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The Advocate

By John R. W. smail

Back this fall with new makeup and a crop of good stories and poems, the Harvard Advocate has got off to a running start for what promises to be and interesting year. Last winter the Advocate arose reincarnated and proclaimed an end to its previous reputation of academic dehydration. The magazine began to publish interesting discussions of controversial topics; its fiction content showed improvement. And judging by the first issue of Volume 133, this new policy will be continued.

This year for the first time the Advocate has adopted an editorial position. Certainly this is a valid move. A college literary magazine with a tradition as old as the Advocate's should take interest and express opinions in college affairs. Last year's article on "The Jew at Harvard," and later the discussion of the club system, were directed toward this end. By editorializing on some of the controversial problems of college life, the Advocate gives impetus to its descent from the yellow pedestal of pure letters.

Of the stories contained in this issue, "Buddha and the Fat Boy," by Aristides Stravrolakes, rates top billing. Entertaining and readable, it makes a small boy alive as he loses his cap and encounters a bronze idol. It captures the flavor of the West Side with earthy but unforced dialogue. Best of all, it tells a story which could easily happen, and with a touch of surprise which separates it from point-to-point narrative. The article is neatly packaged and easily unwrapped.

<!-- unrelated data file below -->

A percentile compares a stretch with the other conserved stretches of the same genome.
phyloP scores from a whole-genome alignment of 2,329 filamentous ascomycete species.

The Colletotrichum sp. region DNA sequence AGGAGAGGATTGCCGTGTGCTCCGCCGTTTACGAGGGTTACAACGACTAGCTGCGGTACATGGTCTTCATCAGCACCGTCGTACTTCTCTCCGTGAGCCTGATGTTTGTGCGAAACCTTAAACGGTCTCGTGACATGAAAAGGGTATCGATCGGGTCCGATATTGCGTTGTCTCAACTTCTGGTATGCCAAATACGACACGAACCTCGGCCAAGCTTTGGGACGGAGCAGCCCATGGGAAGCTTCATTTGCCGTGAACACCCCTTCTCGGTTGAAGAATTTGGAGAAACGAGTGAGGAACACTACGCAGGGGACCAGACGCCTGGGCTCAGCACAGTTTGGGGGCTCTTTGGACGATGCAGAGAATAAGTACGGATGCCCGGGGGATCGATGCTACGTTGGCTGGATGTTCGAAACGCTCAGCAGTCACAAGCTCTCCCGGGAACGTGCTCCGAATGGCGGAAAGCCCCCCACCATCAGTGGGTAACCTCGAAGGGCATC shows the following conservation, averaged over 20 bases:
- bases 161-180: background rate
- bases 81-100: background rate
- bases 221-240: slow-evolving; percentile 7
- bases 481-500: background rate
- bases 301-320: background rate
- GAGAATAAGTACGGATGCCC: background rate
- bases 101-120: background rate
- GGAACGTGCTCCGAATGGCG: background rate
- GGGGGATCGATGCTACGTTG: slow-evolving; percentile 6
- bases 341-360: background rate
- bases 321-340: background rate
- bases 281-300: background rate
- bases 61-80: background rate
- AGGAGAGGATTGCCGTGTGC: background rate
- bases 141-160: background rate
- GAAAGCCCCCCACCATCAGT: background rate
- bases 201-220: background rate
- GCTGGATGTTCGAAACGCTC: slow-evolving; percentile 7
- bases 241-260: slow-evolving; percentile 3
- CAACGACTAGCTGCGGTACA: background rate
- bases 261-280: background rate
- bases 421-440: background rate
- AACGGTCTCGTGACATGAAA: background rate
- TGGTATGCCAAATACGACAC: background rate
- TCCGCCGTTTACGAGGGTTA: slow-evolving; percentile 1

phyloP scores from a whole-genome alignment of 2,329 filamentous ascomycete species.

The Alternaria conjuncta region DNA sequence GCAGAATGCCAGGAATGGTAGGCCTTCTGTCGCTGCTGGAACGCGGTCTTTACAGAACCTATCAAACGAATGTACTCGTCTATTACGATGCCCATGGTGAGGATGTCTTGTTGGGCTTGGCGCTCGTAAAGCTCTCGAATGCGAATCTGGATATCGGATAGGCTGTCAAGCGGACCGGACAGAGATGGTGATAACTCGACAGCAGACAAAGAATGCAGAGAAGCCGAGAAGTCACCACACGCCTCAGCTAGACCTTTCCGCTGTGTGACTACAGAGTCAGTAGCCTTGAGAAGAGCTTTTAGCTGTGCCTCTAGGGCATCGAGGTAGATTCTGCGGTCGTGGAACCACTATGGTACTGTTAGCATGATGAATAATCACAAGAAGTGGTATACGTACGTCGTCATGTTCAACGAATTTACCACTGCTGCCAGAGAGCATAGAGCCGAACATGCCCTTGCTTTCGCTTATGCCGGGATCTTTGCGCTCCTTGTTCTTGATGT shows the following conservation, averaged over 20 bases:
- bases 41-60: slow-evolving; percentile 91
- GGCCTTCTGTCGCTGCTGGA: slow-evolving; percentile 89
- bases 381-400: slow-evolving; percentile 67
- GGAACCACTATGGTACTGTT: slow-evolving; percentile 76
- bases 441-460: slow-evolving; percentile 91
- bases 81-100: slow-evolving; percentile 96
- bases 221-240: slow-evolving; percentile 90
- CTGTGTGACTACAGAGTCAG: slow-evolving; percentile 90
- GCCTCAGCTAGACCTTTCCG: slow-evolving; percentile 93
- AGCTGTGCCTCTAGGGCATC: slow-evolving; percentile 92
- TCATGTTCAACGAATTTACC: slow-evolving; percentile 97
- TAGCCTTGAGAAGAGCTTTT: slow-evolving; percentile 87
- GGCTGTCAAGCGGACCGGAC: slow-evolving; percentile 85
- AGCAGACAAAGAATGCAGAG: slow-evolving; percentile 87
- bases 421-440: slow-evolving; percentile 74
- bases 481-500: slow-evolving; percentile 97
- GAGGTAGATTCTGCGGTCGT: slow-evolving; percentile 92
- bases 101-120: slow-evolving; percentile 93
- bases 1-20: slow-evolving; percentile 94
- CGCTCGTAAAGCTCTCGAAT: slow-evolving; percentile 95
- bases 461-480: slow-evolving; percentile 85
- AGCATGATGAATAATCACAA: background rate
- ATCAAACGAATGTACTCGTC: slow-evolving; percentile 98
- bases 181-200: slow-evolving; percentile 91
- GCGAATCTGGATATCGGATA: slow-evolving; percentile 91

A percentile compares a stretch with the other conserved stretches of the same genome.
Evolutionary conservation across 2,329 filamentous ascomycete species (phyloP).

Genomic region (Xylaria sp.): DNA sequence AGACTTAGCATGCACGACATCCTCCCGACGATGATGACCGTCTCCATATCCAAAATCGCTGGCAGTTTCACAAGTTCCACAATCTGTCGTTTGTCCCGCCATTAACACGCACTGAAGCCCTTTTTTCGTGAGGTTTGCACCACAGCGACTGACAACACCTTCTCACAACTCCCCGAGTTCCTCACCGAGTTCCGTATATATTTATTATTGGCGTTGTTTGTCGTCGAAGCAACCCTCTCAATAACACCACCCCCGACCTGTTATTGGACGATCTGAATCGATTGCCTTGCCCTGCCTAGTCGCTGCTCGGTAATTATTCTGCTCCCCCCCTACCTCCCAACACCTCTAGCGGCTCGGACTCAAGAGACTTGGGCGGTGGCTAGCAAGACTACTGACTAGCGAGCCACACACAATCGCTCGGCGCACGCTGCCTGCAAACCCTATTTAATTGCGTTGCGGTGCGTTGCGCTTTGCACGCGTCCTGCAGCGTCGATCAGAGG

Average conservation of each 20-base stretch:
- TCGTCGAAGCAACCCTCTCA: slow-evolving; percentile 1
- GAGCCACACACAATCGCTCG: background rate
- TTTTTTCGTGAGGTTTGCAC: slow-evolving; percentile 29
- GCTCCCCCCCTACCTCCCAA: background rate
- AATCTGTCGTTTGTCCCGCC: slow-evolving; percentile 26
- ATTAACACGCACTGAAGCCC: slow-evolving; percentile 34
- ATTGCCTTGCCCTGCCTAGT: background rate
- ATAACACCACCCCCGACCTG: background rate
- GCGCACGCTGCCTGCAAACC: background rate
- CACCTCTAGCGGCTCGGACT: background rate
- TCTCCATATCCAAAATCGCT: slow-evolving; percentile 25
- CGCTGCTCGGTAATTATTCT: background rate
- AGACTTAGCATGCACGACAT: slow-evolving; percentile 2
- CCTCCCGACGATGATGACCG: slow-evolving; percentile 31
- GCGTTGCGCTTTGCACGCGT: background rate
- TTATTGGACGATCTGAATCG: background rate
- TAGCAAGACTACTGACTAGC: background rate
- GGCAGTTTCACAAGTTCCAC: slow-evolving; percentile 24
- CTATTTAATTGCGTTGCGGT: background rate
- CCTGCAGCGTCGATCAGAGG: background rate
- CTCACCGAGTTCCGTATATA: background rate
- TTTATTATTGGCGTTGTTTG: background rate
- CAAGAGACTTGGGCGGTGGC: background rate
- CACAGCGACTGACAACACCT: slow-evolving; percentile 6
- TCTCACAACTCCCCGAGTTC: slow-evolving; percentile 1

George Bluestone's "The Sewing Machine" commands the most respect. The characters are shrouded in pages of dialogue; at first they seem to exist as impersonal objects, not speaking but spoken about. Yet gradually they assume personalities, and fall into a pattern from which emerges a sympathetic story of disjointed family life.

A new wrinkle in an old face, "The Long Wait" spans the brief interval between an impending automobile collision and the death of one of its occupants. Author Daniel Ellsberg takes his central character through a dreaming flashback and unconquerable optimism before the car hurtles off the road and overturns.

In closing, a comment on "Confidential Report on the Confy Guide:" Not wishing to provoke a professional war, and fully aware of the shortcomings of the Confy Guide, the CRIMSON does wish to point out a great many polls are thrown out each year because they represent insufficient sampling. "There's not enough on this guy to write about" is a common occurrance while compiling the Guide; praise or vilification, recurring in a number of polls, is the basis for the CRIMSON's judgment. A more complete polling would undoubtedly produce more accurate estimates; under the present system, each evaluation is as faithful as the information permits.

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